A US military convoy drives on the outskirts of the northeastern Syrian city of Qamishli, on January 14, 2020. (Photo by AFP)
A US convoy, consisting of more than two dozen tanker trucks loaded with stolen Syrian oil, has left the war-ravaged country and entered neighboring Iraq, official SANA news agency says.
The convoy carried on Thursday the oil looted from the al-Jazira region in northeastern Hasakah Province to the Iraqi territories through the illegal al-Walid crossing in the al-Yaroubia area, according to the news agency.
Citing local sources in al-Yaroubiya countryside, SANA said the convoy consisted of 25 tanks belonging to the US occupation forces and was accompanied by a number of four-wheel drive (4WD) vehicles which were equipped with various kinds of machine guns related to the so-called Syrian Democratic Forces (SDF).
The SDF, a US-backed alliance of Kurdish militants operating against Damascus, currently controls areas in northern and eastern Syria.
The US looting of Syrian oil was fist confirmed during a Senate hearing exchange between South Carolina Republican Senenator Lindsey Graham and former US Secretary of State Mike Pompeo in last July.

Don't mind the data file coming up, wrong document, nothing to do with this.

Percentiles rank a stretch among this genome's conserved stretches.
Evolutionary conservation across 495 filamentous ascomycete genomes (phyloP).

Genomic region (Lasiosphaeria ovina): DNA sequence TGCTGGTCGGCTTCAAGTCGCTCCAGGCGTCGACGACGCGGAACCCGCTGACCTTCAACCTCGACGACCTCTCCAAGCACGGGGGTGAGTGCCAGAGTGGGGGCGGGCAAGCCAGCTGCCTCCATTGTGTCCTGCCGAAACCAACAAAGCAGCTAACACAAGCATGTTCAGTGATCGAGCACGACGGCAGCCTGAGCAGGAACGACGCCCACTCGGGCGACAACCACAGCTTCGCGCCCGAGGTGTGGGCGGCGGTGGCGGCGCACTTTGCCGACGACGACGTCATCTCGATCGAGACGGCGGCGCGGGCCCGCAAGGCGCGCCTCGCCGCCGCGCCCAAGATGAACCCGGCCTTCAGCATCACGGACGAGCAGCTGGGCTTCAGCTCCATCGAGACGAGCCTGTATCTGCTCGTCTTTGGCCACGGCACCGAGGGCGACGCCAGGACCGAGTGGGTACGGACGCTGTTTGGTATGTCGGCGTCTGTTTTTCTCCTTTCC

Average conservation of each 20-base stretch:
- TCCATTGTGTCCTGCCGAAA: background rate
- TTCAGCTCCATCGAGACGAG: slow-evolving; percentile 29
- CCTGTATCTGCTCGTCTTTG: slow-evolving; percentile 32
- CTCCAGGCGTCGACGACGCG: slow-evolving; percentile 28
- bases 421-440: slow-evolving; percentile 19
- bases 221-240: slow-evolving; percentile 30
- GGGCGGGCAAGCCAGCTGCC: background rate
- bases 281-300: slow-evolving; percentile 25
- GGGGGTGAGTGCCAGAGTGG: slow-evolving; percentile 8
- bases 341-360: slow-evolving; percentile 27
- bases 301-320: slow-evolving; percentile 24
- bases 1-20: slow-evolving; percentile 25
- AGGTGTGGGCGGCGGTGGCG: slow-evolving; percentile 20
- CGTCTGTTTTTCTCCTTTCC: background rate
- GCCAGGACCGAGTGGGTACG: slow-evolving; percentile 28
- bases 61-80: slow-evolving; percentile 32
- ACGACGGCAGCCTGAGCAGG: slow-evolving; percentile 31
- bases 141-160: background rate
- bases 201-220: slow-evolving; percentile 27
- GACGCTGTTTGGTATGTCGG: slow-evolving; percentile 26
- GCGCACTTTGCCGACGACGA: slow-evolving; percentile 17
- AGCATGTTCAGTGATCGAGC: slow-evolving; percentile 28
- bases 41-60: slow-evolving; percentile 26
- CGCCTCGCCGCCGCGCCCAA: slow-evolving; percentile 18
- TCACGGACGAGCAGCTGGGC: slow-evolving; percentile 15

Damascus has on several occasions condemned in the strongest terms the plundering of Syria’s natural resources, including Syrian oil and gas, under the sponsorship and support of the US administrations.
A US-led military coalition has been bombarding what it claimed was positions of Daesh inside Syria since September 2014 without any authorization from the Damascus government or a UN mandate.
The strikes have on many occasions resulted in civilian casualties and failed to fulfill their declared aim of countering terrorism.
The White House has long been providing the SDF with arms and militant training, calling them a key partner in the purported fight against Daesh. Many observers, however, see the support in the context of Washington’s plans to carve out a foothold in Syria.
The presence of US forces in eastern Syria has particularly irked civilians, and local residents have on several occasions stopped American military convoys entering the region.
Such support has also angered Washington’s NATO ally, Turkey, which views militants from the Kurdish People’s Protection Units (YPG) – the backbone of the SDF – as a terrorist organization tied to the homegrown Kurdistan Workers’ Party (PKK).